Discussion

The Committee noted the above.

2.1.4 Venlafaxine and pancreatitis - watching brief review

March 2007 minute item 3.2

Issue

In March 2007, the Committee recommended that the issue of venlafaxine and pancreatitis should be removed from the 'watching brief' list.

Outcome

This issue has been removed from the watching brief list.

Discussion

The Committee noted the above.

2.1.5 Adverse reactions to rosiglitazone & pioglitazone: regulatory review

March 2007 minute item 4.1

References
Issue

In March 2007, the Committee recommended that Medsafe seek an expert opinion on an appropriate measure of bone turnover that might indicate reduced bone density in thiazolidinedione (TD) treated patients.

In March 2007, the Committee recommended that all adverse reactions to rosiglitazone and pioglitazone should remain on the active monitoring list for annual review.

In March 2007, the Committee recommended that Medsafe contact the sponsors of rosiglitazone and pioglitazone to request datasheet revisions.

Outcome

A letter requesting amendments to the NZ datasheet for rosiglitazone (Avandia) was sent to GSK in May 2007. Medsafe is awaiting a response.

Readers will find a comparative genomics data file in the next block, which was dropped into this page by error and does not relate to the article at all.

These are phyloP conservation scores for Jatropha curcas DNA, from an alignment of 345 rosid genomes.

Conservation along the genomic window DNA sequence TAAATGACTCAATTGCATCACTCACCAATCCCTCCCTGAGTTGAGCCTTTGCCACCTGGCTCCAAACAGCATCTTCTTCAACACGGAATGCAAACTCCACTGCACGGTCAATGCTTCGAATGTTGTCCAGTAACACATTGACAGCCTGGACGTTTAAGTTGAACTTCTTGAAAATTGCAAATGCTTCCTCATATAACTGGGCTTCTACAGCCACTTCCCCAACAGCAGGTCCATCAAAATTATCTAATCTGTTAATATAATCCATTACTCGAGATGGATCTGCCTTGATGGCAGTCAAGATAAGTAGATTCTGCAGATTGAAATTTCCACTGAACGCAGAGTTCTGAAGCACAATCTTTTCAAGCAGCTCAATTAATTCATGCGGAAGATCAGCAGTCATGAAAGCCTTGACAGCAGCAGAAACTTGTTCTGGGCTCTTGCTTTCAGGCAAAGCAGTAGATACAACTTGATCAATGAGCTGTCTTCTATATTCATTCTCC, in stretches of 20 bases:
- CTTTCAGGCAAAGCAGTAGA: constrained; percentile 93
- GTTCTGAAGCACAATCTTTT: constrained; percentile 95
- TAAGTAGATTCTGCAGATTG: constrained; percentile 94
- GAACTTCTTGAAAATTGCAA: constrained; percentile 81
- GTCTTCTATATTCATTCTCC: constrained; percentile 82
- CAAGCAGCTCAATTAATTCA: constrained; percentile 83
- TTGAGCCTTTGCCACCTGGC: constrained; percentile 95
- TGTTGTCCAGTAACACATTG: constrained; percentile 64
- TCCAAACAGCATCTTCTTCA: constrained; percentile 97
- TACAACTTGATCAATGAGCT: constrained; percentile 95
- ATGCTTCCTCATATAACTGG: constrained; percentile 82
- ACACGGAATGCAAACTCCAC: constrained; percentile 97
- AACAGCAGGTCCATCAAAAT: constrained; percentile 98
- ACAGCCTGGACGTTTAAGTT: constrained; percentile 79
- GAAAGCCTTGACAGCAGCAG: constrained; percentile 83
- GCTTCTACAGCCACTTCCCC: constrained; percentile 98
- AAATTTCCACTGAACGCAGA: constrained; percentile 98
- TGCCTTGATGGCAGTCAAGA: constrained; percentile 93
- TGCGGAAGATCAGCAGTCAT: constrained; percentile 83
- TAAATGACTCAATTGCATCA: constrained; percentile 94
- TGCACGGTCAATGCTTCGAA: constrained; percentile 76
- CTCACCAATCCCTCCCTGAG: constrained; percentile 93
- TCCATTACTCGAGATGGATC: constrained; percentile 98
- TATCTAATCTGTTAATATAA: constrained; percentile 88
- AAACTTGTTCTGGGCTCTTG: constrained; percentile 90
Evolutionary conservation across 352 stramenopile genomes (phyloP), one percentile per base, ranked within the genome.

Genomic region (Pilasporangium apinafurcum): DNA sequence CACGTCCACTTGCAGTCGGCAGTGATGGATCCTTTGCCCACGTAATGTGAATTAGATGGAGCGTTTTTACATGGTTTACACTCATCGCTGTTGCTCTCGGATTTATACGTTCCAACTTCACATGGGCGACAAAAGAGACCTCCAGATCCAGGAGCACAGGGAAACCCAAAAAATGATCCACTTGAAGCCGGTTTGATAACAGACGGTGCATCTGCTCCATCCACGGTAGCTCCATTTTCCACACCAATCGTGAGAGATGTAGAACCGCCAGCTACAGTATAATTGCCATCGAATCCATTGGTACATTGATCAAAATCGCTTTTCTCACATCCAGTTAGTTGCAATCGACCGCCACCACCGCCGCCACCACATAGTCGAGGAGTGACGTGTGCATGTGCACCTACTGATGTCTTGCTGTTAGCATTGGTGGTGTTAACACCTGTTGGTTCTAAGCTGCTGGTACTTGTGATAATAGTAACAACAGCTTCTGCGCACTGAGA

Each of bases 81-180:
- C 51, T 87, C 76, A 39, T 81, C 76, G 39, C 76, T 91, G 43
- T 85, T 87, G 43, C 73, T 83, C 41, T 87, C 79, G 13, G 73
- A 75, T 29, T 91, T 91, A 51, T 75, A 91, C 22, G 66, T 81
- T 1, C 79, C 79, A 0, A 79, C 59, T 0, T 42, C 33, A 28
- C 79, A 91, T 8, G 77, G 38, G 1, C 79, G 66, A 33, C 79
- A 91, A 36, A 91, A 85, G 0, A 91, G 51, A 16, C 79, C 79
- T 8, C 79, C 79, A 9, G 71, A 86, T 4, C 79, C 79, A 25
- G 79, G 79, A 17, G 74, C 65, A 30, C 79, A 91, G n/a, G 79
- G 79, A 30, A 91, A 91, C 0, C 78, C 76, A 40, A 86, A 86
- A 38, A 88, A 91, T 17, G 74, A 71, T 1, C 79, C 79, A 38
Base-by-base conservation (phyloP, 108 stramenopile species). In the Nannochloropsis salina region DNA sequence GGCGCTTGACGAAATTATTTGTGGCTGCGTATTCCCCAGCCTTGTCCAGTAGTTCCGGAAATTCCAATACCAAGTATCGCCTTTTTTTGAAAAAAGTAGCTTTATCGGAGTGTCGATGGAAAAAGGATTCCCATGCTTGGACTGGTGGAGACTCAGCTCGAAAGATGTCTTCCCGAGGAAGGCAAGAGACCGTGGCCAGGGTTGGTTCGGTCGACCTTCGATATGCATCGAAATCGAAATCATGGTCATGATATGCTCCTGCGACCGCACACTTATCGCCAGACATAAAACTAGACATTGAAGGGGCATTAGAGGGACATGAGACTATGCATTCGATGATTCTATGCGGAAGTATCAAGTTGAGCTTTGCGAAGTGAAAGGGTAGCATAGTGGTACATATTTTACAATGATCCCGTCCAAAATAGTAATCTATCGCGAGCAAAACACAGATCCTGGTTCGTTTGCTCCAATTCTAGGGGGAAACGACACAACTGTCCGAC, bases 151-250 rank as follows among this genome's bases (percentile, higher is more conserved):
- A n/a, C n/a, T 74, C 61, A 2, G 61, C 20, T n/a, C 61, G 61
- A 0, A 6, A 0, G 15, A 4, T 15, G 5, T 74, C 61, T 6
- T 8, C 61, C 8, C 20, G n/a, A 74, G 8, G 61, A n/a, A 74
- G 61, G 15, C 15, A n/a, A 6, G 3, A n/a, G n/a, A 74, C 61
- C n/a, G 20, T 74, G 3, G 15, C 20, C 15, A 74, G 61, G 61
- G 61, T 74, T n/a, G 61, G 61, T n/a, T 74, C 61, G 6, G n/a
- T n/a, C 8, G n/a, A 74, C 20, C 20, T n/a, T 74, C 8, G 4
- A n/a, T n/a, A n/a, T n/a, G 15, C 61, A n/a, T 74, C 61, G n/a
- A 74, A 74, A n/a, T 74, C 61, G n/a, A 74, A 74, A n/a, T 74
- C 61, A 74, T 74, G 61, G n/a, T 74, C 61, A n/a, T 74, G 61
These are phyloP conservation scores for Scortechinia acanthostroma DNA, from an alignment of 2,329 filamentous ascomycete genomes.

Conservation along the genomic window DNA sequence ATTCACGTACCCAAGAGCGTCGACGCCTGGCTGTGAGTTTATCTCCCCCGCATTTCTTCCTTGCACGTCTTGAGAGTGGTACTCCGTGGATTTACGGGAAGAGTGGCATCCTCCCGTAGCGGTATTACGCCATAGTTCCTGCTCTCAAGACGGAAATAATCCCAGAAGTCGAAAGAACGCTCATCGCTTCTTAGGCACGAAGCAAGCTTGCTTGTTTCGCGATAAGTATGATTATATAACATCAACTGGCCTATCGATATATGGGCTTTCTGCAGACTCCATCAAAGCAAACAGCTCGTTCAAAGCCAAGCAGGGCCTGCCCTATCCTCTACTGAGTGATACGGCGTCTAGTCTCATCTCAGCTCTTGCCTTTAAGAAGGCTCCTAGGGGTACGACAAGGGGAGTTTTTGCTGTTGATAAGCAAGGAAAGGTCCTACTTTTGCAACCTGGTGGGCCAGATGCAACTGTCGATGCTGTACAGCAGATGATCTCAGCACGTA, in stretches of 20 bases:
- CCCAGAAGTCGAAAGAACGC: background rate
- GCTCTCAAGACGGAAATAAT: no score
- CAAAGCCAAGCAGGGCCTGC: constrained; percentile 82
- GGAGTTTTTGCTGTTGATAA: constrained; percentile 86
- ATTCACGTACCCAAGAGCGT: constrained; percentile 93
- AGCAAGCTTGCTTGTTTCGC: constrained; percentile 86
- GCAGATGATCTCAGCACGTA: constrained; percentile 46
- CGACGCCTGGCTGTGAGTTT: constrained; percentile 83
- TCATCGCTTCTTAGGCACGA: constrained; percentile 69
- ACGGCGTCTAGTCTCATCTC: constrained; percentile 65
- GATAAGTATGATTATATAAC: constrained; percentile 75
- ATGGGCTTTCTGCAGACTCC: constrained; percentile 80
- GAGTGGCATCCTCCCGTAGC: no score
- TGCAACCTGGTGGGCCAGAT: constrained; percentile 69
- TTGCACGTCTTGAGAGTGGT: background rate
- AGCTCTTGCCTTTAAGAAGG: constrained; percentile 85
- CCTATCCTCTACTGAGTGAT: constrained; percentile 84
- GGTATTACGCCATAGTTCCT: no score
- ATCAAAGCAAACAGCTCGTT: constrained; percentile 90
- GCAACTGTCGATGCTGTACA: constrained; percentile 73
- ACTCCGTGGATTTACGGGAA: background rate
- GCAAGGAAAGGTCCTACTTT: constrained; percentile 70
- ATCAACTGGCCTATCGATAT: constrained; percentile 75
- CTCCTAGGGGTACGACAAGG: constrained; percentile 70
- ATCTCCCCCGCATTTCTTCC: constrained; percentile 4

Discussion

The Committee discussed the expert opinion received from Dr Andrew Grey on an appropriate measure of bone turnover which might indicate reduced bone density in thiazolidinedione (TD) treated patients. It was noted that his opinion was there was no adequate biochemical way of measuring bone formation and the available options were limited to clinical risk factors and bone density measurement. In his opinion, fracture risk should be considered in all patients for whom TD therapy is contemplated and bone density measurements should be obtained in patients who have clinical risk factors. The Committee noted that the issue of adverse reactions to rosiglitazone and pioglitazone is included on the active monitoring list and will be reviewed in March 2008. The Committee agreed that a particular point should be made to review the information around fractures and bone loss at this time.